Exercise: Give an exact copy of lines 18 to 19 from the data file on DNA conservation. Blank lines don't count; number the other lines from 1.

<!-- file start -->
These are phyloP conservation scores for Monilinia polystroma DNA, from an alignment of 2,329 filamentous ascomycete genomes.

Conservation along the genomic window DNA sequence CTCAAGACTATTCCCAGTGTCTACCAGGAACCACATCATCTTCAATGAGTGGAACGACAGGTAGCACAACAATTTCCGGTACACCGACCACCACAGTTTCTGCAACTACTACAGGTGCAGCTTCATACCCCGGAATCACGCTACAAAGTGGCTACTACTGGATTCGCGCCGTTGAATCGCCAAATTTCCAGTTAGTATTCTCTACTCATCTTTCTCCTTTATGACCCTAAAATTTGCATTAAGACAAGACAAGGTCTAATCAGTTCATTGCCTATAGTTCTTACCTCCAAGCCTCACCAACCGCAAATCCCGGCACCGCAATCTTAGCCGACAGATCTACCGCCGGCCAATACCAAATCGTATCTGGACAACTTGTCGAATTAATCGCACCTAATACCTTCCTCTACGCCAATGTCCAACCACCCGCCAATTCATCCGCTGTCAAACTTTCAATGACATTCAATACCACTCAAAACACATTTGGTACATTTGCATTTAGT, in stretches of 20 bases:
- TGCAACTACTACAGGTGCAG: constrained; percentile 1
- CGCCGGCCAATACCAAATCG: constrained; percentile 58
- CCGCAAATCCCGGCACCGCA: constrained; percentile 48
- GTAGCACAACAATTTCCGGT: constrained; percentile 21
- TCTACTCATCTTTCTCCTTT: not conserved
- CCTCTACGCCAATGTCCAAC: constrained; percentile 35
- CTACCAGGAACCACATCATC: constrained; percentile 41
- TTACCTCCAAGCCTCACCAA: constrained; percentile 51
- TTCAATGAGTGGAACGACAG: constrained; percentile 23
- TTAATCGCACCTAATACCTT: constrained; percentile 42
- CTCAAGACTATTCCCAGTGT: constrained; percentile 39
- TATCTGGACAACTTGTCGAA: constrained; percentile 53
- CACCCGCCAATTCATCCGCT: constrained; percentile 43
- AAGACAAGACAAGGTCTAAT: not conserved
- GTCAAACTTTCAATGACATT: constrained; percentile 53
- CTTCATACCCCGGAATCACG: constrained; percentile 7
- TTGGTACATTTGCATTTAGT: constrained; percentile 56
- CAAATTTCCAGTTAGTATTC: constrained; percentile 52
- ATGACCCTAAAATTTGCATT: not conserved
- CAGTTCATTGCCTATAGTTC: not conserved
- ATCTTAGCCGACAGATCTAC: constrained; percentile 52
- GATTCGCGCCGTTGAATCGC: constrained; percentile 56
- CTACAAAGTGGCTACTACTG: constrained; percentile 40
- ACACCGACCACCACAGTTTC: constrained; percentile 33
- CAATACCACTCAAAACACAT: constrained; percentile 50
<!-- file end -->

- CTTCATACCCCGGAATCACG: constrained; percentile 7
- TTGGTACATTTGCATTTAGT: constrained; percentile 56